'Permission under this concession is granted outside the Immigration Rules. Applications under Appendix Victim of Domestic Abuse (Appendix VDA) and human rights applications can be made by someone granted permission under this concession. However, it may not be possible to qualify for other immigration routes with permission under this concession. 

'Applicants who are a partner of a person with permission to enter or stay on a work and economic route or as a student or graduate will not be eligible to apply under Appendix VDA and must understand that a grant of 3 months permission outside the rules under this concession may not lead to eligibility under any other immigration route.'

How can a person apply for the MVDAC?

It it essential that a person accesses legal advice from an immigration adviser before making an application for the MVDAC, particularly if they have leave as the partner of a student, worker or graduate. The Home Office guidance advises that the person should seek legal advice about whether to include any dependent children on their MVDAC application.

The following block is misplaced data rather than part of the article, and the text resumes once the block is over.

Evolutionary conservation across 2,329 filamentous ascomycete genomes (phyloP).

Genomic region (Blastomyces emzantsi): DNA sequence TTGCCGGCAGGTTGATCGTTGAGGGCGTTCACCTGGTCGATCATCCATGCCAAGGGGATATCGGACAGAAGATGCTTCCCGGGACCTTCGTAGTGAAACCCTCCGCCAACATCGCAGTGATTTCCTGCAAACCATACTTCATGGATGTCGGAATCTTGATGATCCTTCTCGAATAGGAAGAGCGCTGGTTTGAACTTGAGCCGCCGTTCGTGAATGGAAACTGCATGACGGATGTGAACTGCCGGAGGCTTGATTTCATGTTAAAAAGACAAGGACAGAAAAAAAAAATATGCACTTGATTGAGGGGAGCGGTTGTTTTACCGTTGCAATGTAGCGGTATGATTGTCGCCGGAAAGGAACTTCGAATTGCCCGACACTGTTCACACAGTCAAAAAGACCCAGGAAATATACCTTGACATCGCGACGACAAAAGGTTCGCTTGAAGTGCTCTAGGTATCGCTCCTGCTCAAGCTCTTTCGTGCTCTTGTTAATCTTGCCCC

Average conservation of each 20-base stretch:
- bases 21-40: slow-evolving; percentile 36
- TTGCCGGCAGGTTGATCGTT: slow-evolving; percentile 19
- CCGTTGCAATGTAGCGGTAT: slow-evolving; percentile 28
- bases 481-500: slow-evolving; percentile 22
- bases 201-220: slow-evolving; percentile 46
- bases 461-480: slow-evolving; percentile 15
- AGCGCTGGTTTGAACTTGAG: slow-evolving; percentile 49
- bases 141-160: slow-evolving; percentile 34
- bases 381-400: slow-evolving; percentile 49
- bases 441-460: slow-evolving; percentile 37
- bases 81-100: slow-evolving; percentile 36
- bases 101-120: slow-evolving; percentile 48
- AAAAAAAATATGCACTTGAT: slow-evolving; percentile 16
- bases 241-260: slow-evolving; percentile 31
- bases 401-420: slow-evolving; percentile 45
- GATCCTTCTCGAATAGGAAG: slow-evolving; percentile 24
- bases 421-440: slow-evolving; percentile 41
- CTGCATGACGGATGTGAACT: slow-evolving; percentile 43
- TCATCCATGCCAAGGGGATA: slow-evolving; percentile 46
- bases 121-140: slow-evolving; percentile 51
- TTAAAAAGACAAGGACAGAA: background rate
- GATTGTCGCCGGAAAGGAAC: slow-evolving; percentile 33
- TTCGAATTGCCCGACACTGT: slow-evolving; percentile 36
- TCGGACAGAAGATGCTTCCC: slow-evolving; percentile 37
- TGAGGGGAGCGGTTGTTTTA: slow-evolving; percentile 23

The person must submit form: migrant victims of domestic abuse concession to the Home Office by email. The Home Office aims to process applications within 5 working days of receipt.

Where can a person access legal advice?

Legal aid is available to a person on a low income who is applying for ILR on the basis of being a victim of domestic abuse. Free legal advice for survivors of domestic abuse who need advice about their options or who cannot apply for ILR may only be available from a local law centre or voluntary and community sector organisation that has OISC registered immigration advisers. Find an immigration adviser.

Rights of Women operate a free telephone advice service for women who need advice about their immigration status.